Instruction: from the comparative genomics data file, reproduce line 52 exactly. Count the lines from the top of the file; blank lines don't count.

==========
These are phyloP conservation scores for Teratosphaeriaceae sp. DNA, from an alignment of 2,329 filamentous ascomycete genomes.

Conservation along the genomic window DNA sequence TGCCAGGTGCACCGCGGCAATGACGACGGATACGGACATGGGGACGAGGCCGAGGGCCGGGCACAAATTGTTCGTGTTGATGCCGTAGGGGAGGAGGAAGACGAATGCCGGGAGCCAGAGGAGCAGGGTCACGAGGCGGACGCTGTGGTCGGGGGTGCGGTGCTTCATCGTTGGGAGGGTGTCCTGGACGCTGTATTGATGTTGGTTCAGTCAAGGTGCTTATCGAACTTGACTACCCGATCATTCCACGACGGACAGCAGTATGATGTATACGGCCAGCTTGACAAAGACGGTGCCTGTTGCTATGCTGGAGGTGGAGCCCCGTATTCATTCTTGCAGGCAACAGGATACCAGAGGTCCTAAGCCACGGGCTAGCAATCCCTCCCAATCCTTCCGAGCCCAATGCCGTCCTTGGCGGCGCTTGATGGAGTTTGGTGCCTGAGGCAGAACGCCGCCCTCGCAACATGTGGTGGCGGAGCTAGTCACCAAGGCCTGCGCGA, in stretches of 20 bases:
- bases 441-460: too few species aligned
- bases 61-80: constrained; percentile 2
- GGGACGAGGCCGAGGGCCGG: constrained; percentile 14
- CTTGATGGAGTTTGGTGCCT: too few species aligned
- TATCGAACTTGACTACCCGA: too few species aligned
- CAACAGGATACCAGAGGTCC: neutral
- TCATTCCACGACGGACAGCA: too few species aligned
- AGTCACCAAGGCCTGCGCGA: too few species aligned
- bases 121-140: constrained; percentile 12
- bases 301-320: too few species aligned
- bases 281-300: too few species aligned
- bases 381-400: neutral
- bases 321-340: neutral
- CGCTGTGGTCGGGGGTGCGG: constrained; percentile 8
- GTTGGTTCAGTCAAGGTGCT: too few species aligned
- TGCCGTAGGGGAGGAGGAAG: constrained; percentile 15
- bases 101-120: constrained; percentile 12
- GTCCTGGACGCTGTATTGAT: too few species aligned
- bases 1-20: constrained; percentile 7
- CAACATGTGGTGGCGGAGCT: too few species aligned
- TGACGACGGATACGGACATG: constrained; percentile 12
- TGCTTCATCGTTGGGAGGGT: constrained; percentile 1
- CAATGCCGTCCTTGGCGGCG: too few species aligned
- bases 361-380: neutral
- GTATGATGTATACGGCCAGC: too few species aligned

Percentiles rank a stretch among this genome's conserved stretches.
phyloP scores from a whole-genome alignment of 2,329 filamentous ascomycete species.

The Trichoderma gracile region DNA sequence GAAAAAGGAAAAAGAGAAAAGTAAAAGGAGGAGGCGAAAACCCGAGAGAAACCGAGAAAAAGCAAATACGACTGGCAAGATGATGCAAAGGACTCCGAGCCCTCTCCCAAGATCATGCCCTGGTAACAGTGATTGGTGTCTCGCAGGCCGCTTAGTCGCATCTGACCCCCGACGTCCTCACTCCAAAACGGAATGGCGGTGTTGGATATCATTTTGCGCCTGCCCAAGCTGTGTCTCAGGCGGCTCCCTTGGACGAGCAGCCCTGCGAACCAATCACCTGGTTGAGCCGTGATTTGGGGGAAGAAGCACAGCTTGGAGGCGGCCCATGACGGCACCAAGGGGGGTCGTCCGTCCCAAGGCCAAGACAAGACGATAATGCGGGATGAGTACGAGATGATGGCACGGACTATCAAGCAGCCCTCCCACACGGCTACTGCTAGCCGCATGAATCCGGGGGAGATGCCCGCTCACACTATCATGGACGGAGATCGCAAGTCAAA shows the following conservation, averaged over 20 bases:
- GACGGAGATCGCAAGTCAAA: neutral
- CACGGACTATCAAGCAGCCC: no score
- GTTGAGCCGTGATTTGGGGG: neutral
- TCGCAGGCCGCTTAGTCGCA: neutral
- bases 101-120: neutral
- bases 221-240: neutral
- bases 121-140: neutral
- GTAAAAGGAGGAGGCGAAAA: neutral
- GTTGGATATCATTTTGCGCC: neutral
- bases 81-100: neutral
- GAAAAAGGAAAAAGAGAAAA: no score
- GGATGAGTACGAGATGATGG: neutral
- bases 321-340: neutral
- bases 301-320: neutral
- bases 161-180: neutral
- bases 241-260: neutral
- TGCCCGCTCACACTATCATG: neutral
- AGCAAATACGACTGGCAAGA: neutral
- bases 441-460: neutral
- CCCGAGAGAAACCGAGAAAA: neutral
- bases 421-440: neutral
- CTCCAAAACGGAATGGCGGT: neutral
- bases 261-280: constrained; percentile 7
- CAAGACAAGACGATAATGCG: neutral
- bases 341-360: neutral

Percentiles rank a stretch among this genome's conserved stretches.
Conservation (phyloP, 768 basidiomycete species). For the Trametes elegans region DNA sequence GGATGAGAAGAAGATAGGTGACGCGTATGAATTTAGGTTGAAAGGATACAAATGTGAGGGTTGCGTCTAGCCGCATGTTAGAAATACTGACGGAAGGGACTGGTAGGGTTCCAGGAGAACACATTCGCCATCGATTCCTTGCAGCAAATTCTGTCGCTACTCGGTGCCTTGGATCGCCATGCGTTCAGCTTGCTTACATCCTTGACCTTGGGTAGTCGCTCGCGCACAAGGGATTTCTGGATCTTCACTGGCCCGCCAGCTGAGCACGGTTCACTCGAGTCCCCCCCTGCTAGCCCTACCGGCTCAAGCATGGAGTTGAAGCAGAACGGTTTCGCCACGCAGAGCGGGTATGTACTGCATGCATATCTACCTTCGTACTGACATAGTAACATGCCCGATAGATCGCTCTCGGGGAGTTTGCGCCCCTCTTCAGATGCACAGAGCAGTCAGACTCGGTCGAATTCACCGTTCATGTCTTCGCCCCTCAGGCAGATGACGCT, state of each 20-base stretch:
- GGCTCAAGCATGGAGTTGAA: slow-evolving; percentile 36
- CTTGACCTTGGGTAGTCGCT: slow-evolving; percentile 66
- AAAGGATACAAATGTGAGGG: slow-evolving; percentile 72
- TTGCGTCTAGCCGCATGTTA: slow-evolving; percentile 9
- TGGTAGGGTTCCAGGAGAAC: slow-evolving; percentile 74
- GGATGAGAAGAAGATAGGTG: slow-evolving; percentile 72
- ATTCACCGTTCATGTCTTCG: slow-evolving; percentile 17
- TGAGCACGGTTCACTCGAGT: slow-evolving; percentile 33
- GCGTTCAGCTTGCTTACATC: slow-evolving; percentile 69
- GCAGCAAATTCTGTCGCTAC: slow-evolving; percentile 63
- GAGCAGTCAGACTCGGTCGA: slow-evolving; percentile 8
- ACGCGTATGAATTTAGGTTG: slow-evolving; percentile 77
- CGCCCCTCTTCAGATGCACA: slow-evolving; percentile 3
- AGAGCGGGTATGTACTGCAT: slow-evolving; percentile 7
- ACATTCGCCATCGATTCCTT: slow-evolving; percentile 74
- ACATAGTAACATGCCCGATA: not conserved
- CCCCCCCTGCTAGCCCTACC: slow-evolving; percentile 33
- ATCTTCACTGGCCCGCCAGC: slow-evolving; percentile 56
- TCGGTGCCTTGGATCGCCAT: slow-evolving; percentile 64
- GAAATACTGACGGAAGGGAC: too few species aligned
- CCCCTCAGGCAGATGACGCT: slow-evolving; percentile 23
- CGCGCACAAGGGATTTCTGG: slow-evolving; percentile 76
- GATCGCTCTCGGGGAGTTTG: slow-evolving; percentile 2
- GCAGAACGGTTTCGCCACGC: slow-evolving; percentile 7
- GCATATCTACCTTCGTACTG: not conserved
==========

- CTCCAAAACGGAATGGCGGT: neutral